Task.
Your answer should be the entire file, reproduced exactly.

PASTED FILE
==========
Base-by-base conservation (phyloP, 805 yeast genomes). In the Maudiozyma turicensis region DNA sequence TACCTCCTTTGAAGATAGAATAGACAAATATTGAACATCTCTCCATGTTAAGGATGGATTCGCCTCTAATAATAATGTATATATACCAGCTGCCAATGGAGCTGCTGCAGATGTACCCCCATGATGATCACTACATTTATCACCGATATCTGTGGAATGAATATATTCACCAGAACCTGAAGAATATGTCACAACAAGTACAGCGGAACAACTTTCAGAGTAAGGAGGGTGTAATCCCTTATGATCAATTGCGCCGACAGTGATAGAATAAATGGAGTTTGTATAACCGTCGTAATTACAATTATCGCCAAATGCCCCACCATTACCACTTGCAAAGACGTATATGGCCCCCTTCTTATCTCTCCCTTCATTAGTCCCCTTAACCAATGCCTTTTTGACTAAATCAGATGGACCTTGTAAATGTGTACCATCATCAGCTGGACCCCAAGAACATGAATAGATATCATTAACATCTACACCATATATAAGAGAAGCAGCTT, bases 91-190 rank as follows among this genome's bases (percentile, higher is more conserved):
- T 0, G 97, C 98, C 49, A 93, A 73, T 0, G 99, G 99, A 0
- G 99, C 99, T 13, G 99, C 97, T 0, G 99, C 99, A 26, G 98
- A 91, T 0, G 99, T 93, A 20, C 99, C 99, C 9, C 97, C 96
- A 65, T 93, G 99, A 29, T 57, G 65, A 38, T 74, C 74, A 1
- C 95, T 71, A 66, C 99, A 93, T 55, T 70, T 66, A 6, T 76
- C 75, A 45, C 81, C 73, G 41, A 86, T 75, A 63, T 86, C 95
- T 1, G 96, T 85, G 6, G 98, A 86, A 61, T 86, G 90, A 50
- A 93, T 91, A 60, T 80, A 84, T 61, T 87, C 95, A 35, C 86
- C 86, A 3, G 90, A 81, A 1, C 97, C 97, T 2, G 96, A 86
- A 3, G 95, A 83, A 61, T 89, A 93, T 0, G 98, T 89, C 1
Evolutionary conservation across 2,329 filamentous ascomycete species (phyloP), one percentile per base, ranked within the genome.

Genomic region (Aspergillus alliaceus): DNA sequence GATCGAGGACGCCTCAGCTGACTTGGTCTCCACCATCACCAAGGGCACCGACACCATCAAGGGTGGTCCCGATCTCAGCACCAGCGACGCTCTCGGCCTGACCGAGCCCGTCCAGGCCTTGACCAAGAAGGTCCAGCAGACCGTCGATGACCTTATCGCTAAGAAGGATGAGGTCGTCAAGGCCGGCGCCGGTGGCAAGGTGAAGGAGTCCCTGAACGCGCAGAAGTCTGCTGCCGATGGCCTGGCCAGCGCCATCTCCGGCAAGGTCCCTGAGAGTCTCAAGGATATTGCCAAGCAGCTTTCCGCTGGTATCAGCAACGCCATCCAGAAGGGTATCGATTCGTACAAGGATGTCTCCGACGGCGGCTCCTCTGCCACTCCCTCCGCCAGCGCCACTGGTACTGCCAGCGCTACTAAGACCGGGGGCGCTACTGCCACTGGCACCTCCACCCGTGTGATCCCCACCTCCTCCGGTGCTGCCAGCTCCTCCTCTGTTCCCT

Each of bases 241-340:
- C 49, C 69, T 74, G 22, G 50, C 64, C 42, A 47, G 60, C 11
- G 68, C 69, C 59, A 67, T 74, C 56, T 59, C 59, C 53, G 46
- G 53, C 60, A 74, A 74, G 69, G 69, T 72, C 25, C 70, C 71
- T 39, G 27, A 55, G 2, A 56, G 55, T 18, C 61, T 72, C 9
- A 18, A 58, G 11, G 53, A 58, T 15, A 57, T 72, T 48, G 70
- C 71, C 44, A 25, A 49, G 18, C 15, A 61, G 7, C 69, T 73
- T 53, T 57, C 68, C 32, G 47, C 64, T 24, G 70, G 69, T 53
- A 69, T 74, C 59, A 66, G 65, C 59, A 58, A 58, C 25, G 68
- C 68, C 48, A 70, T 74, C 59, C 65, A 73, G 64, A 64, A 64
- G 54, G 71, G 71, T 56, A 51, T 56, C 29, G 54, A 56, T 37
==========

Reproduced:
Base-by-base conservation (phyloP, 805 yeast genomes). In the Maudiozyma turicensis region DNA sequence TACCTCCTTTGAAGATAGAATAGACAAATATTGAACATCTCTCCATGTTAAGGATGGATTCGCCTCTAATAATAATGTATATATACCAGCTGCCAATGGAGCTGCTGCAGATGTACCCCCATGATGATCACTACATTTATCACCGATATCTGTGGAATGAATATATTCACCAGAACCTGAAGAATATGTCACAACAAGTACAGCGGAACAACTTTCAGAGTAAGGAGGGTGTAATCCCTTATGATCAATTGCGCCGACAGTGATAGAATAAATGGAGTTTGTATAACCGTCGTAATTACAATTATCGCCAAATGCCCCACCATTACCACTTGCAAAGACGTATATGGCCCCCTTCTTATCTCTCCCTTCATTAGTCCCCTTAACCAATGCCTTTTTGACTAAATCAGATGGACCTTGTAAATGTGTACCATCATCAGCTGGACCCCAAGAACATGAATAGATATCATTAACATCTACACCATATATAAGAGAAGCAGCTT, bases 91-190 rank as follows among this genome's bases (percentile, higher is more conserved):
- T 0, G 97, C 98, C 49, A 93, A 73, T 0, G 99, G 99, A 0
- G 99, C 99, T 13, G 99, C 97, T 0, G 99, C 99, A 26, G 98
- A 91, T 0, G 99, T 93, A 20, C 99, C 99, C 9, C 97, C 96
- A 65, T 93, G 99, A 29, T 57, G 65, A 38, T 74, C 74, A 1
- C 95, T 71, A 66, C 99, A 93, T 55, T 70, T 66, A 6, T 76
- C 75, A 45, C 81, C 73, G 41, A 86, T 75, A 63, T 86, C 95
- T 1, G 96, T 85, G 6, G 98, A 86, A 61, T 86, G 90, A 50
- A 93, T 91, A 60, T 80, A 84, T 61, T 87, C 95, A 35, C 86
- C 86, A 3, G 90, A 81, A 1, C 97, C 97, T 2, G 96, A 86
- A 3, G 95, A 83, A 61, T 89, A 93, T 0, G 98, T 89, C 1
Evolutionary conservation across 2,329 filamentous ascomycete species (phyloP), one percentile per base, ranked within the genome.

Genomic region (Aspergillus alliaceus): DNA sequence GATCGAGGACGCCTCAGCTGACTTGGTCTCCACCATCACCAAGGGCACCGACACCATCAAGGGTGGTCCCGATCTCAGCACCAGCGACGCTCTCGGCCTGACCGAGCCCGTCCAGGCCTTGACCAAGAAGGTCCAGCAGACCGTCGATGACCTTATCGCTAAGAAGGATGAGGTCGTCAAGGCCGGCGCCGGTGGCAAGGTGAAGGAGTCCCTGAACGCGCAGAAGTCTGCTGCCGATGGCCTGGCCAGCGCCATCTCCGGCAAGGTCCCTGAGAGTCTCAAGGATATTGCCAAGCAGCTTTCCGCTGGTATCAGCAACGCCATCCAGAAGGGTATCGATTCGTACAAGGATGTCTCCGACGGCGGCTCCTCTGCCACTCCCTCCGCCAGCGCCACTGGTACTGCCAGCGCTACTAAGACCGGGGGCGCTACTGCCACTGGCACCTCCACCCGTGTGATCCCCACCTCCTCCGGTGCTGCCAGCTCCTCCTCTGTTCCCT

Each of bases 241-340:
- C 49, C 69, T 74, G 22, G 50, C 64, C 42, A 47, G 60, C 11
- G 68, C 69, C 59, A 67, T 74, C 56, T 59, C 59, C 53, G 46
- G 53, C 60, A 74, A 74, G 69, G 69, T 72, C 25, C 70, C 71
- T 39, G 27, A 55, G 2, A 56, G 55, T 18, C 61, T 72, C 9
- A 18, A 58, G 11, G 53, A 58, T 15, A 57, T 72, T 48, G 70
- C 71, C 44, A 25, A 49, G 18, C 15, A 61, G 7, C 69, T 73
- T 53, T 57, C 68, C 32, G 47, C 64, T 24, G 70, G 69, T 53
- A 69, T 74, C 59, A 66, G 65, C 59, A 58, A 58, C 25, G 68
- C 68, C 48, A 70, T 74, C 59, C 65, A 73, G 64, A 64, A 64
- G 54, G 71, G 71, T 56, A 51, T 56, C 29, G 54, A 56, T 37